PSAE works by decreasing the systolic arterial pressure in the spleen, promoting hemostasis and healing within the splenic parenchyma. Blood flow to the spleen is maintained via collaterals, which not only prevents infarction and abscess formation but also preserves splenic immune function (Imbrogno and Ray 2012; Bessoud and Denys 2004; Zmora et al. 2009). PSAE may also be performed outside the setting of trauma such as in cases of splenic artery aneurysm/pseudoaneurysm and in post liver transplant splenic artery steal syndrome (Loffroy et al. 2008; Saad 2012; Gu et al. 2012).
Splenorrhaphy can be used for splenic preservation involves suturing splenic defects and/or applying hemostatic agents to the areas of splenic injury. It is most helpful in cases of polytrauma where non-operative management is not possible or preferrable, and has been shown to be an effective method for splenic preservation (Tsaroucha et al. 2005). Splenic preservation is only a secondary goal in the management of trauma patients; unstable patients should undergo splenectomy. In patients with poly-abdominal trauma, treatment decisions are based on patients’ overall clinical picture.
In this review, we discuss the use of splenic artery embolization as part of non-operative management for splenic injuries caused by blunt abdominal trauma. We compare and contrast proximal and distal embolization. We review relevant anatomy focusing on where to perform proximal embolization and routes of collateral perfusion following proximal embolization. Additionally, we provide procedural tips and tricks and review potential complications from splenic artery embolization.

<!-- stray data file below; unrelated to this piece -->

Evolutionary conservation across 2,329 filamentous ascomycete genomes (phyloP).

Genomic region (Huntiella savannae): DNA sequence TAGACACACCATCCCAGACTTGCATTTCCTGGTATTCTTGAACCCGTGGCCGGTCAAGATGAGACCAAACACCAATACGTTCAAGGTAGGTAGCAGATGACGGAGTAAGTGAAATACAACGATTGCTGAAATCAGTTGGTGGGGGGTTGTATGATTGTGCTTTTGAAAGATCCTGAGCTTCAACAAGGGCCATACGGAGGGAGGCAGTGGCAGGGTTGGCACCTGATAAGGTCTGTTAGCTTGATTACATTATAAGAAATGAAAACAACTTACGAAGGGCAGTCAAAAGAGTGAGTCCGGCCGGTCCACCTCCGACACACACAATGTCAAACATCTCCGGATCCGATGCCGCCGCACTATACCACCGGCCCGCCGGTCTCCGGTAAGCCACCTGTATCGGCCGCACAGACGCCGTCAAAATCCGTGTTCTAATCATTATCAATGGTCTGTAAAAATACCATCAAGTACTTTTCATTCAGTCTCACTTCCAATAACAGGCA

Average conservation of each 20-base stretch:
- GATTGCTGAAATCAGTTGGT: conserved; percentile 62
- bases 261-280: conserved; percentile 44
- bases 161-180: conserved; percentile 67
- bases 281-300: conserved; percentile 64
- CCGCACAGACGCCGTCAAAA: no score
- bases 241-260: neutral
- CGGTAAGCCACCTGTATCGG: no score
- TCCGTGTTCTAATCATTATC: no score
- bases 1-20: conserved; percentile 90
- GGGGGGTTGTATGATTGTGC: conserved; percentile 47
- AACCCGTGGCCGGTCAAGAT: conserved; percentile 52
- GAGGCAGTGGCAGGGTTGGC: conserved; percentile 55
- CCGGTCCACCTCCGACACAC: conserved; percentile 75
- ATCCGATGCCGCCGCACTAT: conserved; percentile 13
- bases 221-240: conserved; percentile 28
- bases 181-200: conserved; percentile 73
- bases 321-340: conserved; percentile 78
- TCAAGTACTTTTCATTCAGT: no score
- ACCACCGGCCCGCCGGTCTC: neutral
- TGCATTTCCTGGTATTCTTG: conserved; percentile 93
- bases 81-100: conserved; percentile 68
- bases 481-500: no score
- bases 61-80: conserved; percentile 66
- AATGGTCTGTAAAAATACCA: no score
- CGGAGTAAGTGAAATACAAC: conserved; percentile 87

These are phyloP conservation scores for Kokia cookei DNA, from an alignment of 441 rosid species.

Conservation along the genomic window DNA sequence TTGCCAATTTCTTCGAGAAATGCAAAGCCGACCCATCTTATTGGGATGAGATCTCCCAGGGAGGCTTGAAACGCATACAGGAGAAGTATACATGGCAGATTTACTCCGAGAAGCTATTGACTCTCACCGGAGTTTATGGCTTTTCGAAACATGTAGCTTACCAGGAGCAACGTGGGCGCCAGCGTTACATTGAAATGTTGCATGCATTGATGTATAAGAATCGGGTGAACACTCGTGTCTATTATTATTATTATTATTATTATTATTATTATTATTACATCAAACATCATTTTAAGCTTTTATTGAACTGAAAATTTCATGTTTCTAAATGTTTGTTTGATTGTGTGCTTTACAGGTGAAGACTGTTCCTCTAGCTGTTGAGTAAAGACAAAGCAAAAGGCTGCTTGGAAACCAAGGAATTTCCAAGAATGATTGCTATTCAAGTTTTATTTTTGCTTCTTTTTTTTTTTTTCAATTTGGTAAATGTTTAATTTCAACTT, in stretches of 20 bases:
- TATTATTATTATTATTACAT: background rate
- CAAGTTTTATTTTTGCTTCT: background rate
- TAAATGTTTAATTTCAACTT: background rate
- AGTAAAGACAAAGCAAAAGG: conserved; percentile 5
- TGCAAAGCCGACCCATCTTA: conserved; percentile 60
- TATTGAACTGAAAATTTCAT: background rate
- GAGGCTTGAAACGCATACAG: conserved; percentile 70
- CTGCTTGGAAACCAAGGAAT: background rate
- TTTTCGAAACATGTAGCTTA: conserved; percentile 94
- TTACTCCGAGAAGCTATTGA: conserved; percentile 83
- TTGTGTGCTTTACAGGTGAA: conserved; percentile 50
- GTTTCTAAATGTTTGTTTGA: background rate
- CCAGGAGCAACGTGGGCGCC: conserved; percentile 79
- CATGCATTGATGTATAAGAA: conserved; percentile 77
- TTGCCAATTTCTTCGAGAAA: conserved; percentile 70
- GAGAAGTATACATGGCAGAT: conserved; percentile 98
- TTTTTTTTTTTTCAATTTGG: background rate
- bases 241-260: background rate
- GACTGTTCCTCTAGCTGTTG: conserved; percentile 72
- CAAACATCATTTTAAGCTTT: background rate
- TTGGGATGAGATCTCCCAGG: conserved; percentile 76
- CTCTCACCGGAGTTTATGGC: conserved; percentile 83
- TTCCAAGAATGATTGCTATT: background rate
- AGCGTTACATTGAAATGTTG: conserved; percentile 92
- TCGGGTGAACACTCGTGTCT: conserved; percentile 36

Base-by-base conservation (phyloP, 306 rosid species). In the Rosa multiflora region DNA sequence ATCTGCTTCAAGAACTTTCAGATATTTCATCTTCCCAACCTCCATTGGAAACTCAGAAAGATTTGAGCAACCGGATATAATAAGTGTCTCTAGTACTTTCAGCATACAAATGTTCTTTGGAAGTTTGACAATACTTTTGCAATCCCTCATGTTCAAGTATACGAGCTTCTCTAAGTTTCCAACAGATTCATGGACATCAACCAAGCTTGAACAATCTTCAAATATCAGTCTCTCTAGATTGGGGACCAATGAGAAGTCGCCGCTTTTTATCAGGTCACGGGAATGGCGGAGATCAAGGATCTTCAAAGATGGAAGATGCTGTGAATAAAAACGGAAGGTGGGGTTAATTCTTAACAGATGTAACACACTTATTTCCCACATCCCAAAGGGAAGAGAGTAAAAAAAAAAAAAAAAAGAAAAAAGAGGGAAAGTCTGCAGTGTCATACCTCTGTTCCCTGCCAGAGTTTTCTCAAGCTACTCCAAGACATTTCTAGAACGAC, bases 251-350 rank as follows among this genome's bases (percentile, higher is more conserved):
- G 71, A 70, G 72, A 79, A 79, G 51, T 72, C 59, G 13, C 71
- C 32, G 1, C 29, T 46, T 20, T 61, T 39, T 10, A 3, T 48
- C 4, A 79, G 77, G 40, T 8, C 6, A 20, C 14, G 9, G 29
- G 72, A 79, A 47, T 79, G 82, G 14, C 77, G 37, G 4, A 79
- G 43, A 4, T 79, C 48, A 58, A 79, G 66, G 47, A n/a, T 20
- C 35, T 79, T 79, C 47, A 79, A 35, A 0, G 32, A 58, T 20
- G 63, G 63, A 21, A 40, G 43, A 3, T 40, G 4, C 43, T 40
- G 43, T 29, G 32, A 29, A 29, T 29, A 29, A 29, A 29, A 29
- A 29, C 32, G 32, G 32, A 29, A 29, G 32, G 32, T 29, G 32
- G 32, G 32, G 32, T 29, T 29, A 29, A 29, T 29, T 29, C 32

Relevant articles pertaining to splenic trauma, function, anatomy, and splenic embolization using PubMed (US National Library of Medicine, Bethesda, MD) were reviewed. No studies were excluded based on year of publication. Selected studies were evaluated and assigned a level of evidence grade based on adaptations from existing guidelines (Table 2). Search terms included splenic embolization, splenic trauma, blunt abdominal trauma, splenic laceration, splenic collateral circulation, spleen preserving distal pancreatectomy.
Along with the left gastric and common hepatic arteries, the splenic artery is one of three branches of the celiac trunk. The splenic artery supplies not only the spleen but also the body and tail of the pancreas and portions of the stomach. The first large branch of the splenic artery is typically the dorsal pancreatic artery, also known as the posterior pancreatic artery. This vessel most commonly arises from the proximal splenic artery (40–51% of cases; Fig. 1), but may also arise from the celiac trunk (3–28% of cases; Fig. 2), common hepatic artery (17–22% of cases; Fig. 3) or superior mesenteric artery (15–46% of cases) (Baranski et al. 2016; Bertelli et al. 1998; Okahara et al. 2010). The dorsal pancreatic artery bifurcates into left and right branches; the left branch continues as the transverse pancreatic artery, which runs parallel to the splenic artery. The second large branch of the splenic artery is the great pancreatic artery, which is also referred to as the arteria pancreatica magna and the greater pancreatic artery. This vessel typically arises from the mid portion of the splenic artery (see Figs. 1, 2, and 3). The caudal pancreatic artery is the most distal pancreatic branch, arising from the distal splenic artery in approximately 70% of cases or the inferior polar artery in the remaining 30% (Macchi et al. 2014) (Fig. 4). When performnig PSAE, the ideal placement of plugs/coils is between the dorsal pancreatic artery and great pancreatic artery.